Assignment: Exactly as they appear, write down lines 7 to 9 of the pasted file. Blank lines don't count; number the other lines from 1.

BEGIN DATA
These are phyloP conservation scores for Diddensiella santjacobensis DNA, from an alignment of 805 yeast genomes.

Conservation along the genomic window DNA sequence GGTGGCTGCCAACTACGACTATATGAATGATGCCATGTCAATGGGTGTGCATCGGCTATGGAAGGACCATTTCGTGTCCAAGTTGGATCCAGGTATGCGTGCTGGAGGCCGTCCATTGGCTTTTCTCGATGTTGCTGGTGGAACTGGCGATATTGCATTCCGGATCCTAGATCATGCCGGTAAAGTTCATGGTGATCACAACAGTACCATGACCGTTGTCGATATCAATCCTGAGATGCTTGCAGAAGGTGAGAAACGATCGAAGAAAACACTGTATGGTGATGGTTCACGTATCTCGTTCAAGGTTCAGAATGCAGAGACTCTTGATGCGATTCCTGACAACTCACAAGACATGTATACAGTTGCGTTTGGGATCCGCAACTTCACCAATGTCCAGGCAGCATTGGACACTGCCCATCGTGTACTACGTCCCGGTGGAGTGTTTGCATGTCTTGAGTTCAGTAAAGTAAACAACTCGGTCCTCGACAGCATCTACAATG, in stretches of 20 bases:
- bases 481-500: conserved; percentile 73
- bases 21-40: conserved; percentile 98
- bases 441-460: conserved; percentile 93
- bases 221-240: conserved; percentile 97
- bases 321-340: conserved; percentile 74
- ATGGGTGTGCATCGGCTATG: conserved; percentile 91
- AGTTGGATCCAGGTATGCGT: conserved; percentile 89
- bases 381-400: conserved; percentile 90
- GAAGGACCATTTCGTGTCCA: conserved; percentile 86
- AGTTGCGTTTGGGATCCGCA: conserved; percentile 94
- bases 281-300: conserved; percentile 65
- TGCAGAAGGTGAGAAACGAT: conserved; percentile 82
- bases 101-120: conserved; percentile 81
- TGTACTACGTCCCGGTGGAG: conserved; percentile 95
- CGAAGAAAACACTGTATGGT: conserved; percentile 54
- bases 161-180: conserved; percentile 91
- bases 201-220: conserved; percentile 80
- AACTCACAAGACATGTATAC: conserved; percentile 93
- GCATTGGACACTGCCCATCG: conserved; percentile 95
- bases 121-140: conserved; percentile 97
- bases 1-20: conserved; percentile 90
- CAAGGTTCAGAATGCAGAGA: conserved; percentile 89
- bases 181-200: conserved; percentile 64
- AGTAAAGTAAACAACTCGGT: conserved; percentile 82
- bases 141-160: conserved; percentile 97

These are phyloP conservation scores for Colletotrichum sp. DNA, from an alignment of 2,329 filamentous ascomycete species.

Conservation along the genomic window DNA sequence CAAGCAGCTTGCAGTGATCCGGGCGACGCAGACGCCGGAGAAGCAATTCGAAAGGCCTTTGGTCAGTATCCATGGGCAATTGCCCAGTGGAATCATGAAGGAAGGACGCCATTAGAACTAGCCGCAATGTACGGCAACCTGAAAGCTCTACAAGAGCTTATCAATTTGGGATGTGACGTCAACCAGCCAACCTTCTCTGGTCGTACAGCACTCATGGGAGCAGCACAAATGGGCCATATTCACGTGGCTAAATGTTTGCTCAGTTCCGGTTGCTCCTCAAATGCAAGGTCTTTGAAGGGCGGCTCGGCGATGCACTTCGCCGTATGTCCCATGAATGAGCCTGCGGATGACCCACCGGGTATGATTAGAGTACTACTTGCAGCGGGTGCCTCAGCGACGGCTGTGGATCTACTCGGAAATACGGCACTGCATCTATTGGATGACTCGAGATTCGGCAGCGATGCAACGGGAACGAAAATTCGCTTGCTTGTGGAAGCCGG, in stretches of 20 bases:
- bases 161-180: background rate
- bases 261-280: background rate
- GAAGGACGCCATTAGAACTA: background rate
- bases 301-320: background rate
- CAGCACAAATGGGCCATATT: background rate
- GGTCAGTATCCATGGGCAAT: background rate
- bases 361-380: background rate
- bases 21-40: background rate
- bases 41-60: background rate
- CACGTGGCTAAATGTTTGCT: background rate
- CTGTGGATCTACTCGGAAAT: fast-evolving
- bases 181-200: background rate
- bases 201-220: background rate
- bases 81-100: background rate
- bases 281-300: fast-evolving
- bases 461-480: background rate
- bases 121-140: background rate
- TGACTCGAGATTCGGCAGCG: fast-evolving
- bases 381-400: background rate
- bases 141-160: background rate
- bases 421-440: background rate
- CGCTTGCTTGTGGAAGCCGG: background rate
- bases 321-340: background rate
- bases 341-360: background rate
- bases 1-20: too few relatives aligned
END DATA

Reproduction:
- bases 321-340: conserved; percentile 74
- ATGGGTGTGCATCGGCTATG: conserved; percentile 91
- AGTTGGATCCAGGTATGCGT: conserved; percentile 89